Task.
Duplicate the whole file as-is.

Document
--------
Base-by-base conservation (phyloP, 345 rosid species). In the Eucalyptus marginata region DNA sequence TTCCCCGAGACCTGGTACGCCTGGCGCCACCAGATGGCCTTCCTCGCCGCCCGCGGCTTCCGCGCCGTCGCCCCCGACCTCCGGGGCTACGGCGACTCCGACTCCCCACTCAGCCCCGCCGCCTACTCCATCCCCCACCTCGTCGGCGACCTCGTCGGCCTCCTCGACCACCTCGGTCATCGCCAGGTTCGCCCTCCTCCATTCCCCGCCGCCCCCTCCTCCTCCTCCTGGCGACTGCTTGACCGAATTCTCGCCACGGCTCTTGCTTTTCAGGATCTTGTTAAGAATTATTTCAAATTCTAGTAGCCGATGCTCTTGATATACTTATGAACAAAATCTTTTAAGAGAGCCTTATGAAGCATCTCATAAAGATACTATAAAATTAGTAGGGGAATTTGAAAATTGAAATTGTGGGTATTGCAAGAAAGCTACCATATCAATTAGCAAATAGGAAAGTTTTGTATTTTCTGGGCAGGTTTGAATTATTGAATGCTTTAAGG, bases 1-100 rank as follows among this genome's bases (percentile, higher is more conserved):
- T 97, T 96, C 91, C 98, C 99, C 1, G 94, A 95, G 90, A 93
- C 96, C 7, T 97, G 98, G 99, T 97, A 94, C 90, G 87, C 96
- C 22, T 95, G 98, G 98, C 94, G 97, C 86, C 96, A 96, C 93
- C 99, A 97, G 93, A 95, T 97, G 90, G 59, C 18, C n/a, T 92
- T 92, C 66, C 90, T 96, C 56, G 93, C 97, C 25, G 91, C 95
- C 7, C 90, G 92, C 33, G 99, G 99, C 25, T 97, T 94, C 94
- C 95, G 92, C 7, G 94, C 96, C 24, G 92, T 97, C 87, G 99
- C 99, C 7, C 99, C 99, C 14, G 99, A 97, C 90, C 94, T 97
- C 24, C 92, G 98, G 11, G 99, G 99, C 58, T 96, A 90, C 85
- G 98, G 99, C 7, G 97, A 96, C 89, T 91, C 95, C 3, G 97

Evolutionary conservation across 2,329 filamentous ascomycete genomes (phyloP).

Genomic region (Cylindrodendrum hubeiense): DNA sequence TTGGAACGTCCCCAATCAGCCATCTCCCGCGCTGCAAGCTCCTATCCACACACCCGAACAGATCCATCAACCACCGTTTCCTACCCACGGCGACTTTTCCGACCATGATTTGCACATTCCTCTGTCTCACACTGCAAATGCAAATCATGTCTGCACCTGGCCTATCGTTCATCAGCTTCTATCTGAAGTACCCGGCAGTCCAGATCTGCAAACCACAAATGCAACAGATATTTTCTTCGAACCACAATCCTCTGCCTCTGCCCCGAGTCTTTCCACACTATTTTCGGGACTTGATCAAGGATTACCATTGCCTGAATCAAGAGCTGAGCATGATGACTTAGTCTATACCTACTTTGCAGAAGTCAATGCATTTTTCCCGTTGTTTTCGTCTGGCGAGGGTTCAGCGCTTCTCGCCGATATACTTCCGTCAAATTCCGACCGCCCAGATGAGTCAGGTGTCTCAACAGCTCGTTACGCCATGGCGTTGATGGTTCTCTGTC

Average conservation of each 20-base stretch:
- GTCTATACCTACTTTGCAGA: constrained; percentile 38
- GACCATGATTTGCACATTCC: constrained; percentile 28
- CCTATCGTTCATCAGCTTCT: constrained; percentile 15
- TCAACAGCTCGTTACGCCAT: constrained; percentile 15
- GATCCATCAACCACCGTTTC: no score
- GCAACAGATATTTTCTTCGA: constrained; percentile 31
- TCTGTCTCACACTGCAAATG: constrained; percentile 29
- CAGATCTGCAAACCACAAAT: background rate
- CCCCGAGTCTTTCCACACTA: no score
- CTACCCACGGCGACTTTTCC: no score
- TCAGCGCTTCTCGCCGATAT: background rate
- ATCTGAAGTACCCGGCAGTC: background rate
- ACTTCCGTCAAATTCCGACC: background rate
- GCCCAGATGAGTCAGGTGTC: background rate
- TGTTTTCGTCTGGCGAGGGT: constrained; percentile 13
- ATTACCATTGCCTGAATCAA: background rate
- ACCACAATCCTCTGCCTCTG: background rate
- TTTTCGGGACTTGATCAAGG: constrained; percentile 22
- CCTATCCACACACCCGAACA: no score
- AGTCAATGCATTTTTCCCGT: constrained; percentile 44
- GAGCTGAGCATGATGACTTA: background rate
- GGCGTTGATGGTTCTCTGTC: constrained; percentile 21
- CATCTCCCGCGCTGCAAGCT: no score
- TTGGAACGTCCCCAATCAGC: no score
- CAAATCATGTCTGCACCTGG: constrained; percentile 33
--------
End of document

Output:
Base-by-base conservation (phyloP, 345 rosid species). In the Eucalyptus marginata region DNA sequence TTCCCCGAGACCTGGTACGCCTGGCGCCACCAGATGGCCTTCCTCGCCGCCCGCGGCTTCCGCGCCGTCGCCCCCGACCTCCGGGGCTACGGCGACTCCGACTCCCCACTCAGCCCCGCCGCCTACTCCATCCCCCACCTCGTCGGCGACCTCGTCGGCCTCCTCGACCACCTCGGTCATCGCCAGGTTCGCCCTCCTCCATTCCCCGCCGCCCCCTCCTCCTCCTCCTGGCGACTGCTTGACCGAATTCTCGCCACGGCTCTTGCTTTTCAGGATCTTGTTAAGAATTATTTCAAATTCTAGTAGCCGATGCTCTTGATATACTTATGAACAAAATCTTTTAAGAGAGCCTTATGAAGCATCTCATAAAGATACTATAAAATTAGTAGGGGAATTTGAAAATTGAAATTGTGGGTATTGCAAGAAAGCTACCATATCAATTAGCAAATAGGAAAGTTTTGTATTTTCTGGGCAGGTTTGAATTATTGAATGCTTTAAGG, bases 1-100 rank as follows among this genome's bases (percentile, higher is more conserved):
- T 97, T 96, C 91, C 98, C 99, C 1, G 94, A 95, G 90, A 93
- C 96, C 7, T 97, G 98, G 99, T 97, A 94, C 90, G 87, C 96
- C 22, T 95, G 98, G 98, C 94, G 97, C 86, C 96, A 96, C 93
- C 99, A 97, G 93, A 95, T 97, G 90, G 59, C 18, C n/a, T 92
- T 92, C 66, C 90, T 96, C 56, G 93, C 97, C 25, G 91, C 95
- C 7, C 90, G 92, C 33, G 99, G 99, C 25, T 97, T 94, C 94
- C 95, G 92, C 7, G 94, C 96, C 24, G 92, T 97, C 87, G 99
- C 99, C 7, C 99, C 99, C 14, G 99, A 97, C 90, C 94, T 97
- C 24, C 92, G 98, G 11, G 99, G 99, C 58, T 96, A 90, C 85
- G 98, G 99, C 7, G 97, A 96, C 89, T 91, C 95, C 3, G 97

Evolutionary conservation across 2,329 filamentous ascomycete genomes (phyloP).

Genomic region (Cylindrodendrum hubeiense): DNA sequence TTGGAACGTCCCCAATCAGCCATCTCCCGCGCTGCAAGCTCCTATCCACACACCCGAACAGATCCATCAACCACCGTTTCCTACCCACGGCGACTTTTCCGACCATGATTTGCACATTCCTCTGTCTCACACTGCAAATGCAAATCATGTCTGCACCTGGCCTATCGTTCATCAGCTTCTATCTGAAGTACCCGGCAGTCCAGATCTGCAAACCACAAATGCAACAGATATTTTCTTCGAACCACAATCCTCTGCCTCTGCCCCGAGTCTTTCCACACTATTTTCGGGACTTGATCAAGGATTACCATTGCCTGAATCAAGAGCTGAGCATGATGACTTAGTCTATACCTACTTTGCAGAAGTCAATGCATTTTTCCCGTTGTTTTCGTCTGGCGAGGGTTCAGCGCTTCTCGCCGATATACTTCCGTCAAATTCCGACCGCCCAGATGAGTCAGGTGTCTCAACAGCTCGTTACGCCATGGCGTTGATGGTTCTCTGTC

Average conservation of each 20-base stretch:
- GTCTATACCTACTTTGCAGA: constrained; percentile 38
- GACCATGATTTGCACATTCC: constrained; percentile 28
- CCTATCGTTCATCAGCTTCT: constrained; percentile 15
- TCAACAGCTCGTTACGCCAT: constrained; percentile 15
- GATCCATCAACCACCGTTTC: no score
- GCAACAGATATTTTCTTCGA: constrained; percentile 31
- TCTGTCTCACACTGCAAATG: constrained; percentile 29
- CAGATCTGCAAACCACAAAT: background rate
- CCCCGAGTCTTTCCACACTA: no score
- CTACCCACGGCGACTTTTCC: no score
- TCAGCGCTTCTCGCCGATAT: background rate
- ATCTGAAGTACCCGGCAGTC: background rate
- ACTTCCGTCAAATTCCGACC: background rate
- GCCCAGATGAGTCAGGTGTC: background rate
- TGTTTTCGTCTGGCGAGGGT: constrained; percentile 13
- ATTACCATTGCCTGAATCAA: background rate
- ACCACAATCCTCTGCCTCTG: background rate
- TTTTCGGGACTTGATCAAGG: constrained; percentile 22
- CCTATCCACACACCCGAACA: no score
- AGTCAATGCATTTTTCCCGT: constrained; percentile 44
- GAGCTGAGCATGATGACTTA: background rate
- GGCGTTGATGGTTCTCTGTC: constrained; percentile 21
- CATCTCCCGCGCTGCAAGCT: no score
- TTGGAACGTCCCCAATCAGC: no score
- CAAATCATGTCTGCACCTGG: constrained; percentile 33